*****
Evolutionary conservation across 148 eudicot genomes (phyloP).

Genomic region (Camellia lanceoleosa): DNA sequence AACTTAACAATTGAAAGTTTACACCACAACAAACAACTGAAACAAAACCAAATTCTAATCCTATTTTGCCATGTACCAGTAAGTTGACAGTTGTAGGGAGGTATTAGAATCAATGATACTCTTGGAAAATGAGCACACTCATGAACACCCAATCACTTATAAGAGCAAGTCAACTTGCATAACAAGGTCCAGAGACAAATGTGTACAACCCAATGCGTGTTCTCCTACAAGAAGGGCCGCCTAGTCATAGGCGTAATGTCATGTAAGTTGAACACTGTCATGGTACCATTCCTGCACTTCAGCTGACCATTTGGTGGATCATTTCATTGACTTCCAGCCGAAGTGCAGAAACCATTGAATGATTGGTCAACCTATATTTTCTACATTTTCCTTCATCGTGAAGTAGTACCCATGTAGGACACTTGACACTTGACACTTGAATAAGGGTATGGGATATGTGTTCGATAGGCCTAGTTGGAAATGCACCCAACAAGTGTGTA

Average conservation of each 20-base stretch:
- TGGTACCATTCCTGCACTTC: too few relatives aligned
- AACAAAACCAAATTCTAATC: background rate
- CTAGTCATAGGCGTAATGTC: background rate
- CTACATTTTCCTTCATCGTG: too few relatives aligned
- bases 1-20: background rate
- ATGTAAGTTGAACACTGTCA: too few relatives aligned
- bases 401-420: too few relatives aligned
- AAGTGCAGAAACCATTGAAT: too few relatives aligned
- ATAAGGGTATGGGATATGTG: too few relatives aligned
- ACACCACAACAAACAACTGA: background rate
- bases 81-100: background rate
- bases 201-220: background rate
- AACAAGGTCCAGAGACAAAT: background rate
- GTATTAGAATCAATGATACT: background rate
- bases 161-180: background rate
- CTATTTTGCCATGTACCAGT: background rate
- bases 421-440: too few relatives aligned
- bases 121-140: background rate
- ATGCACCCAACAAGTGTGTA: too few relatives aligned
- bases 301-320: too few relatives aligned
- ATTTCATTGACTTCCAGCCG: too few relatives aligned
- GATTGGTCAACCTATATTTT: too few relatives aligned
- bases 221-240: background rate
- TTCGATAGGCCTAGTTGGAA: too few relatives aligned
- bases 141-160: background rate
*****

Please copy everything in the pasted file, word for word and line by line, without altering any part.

Evolutionary conservation across 148 eudicot genomes (phyloP).

Genomic region (Camellia lanceoleosa): DNA sequence AACTTAACAATTGAAAGTTTACACCACAACAAACAACTGAAACAAAACCAAATTCTAATCCTATTTTGCCATGTACCAGTAAGTTGACAGTTGTAGGGAGGTATTAGAATCAATGATACTCTTGGAAAATGAGCACACTCATGAACACCCAATCACTTATAAGAGCAAGTCAACTTGCATAACAAGGTCCAGAGACAAATGTGTACAACCCAATGCGTGTTCTCCTACAAGAAGGGCCGCCTAGTCATAGGCGTAATGTCATGTAAGTTGAACACTGTCATGGTACCATTCCTGCACTTCAGCTGACCATTTGGTGGATCATTTCATTGACTTCCAGCCGAAGTGCAGAAACCATTGAATGATTGGTCAACCTATATTTTCTACATTTTCCTTCATCGTGAAGTAGTACCCATGTAGGACACTTGACACTTGACACTTGAATAAGGGTATGGGATATGTGTTCGATAGGCCTAGTTGGAAATGCACCCAACAAGTGTGTA

Average conservation of each 20-base stretch:
- TGGTACCATTCCTGCACTTC: too few relatives aligned
- AACAAAACCAAATTCTAATC: background rate
- CTAGTCATAGGCGTAATGTC: background rate
- CTACATTTTCCTTCATCGTG: too few relatives aligned
- bases 1-20: background rate
- ATGTAAGTTGAACACTGTCA: too few relatives aligned
- bases 401-420: too few relatives aligned
- AAGTGCAGAAACCATTGAAT: too few relatives aligned
- ATAAGGGTATGGGATATGTG: too few relatives aligned
- ACACCACAACAAACAACTGA: background rate
- bases 81-100: background rate
- bases 201-220: background rate
- AACAAGGTCCAGAGACAAAT: background rate
- GTATTAGAATCAATGATACT: background rate
- bases 161-180: background rate
- CTATTTTGCCATGTACCAGT: background rate
- bases 421-440: too few relatives aligned
- bases 121-140: background rate
- ATGCACCCAACAAGTGTGTA: too few relatives aligned
- bases 301-320: too few relatives aligned
- ATTTCATTGACTTCCAGCCG: too few relatives aligned
- GATTGGTCAACCTATATTTT: too few relatives aligned
- bases 221-240: background rate
- TTCGATAGGCCTAGTTGGAA: too few relatives aligned
- bases 141-160: background rate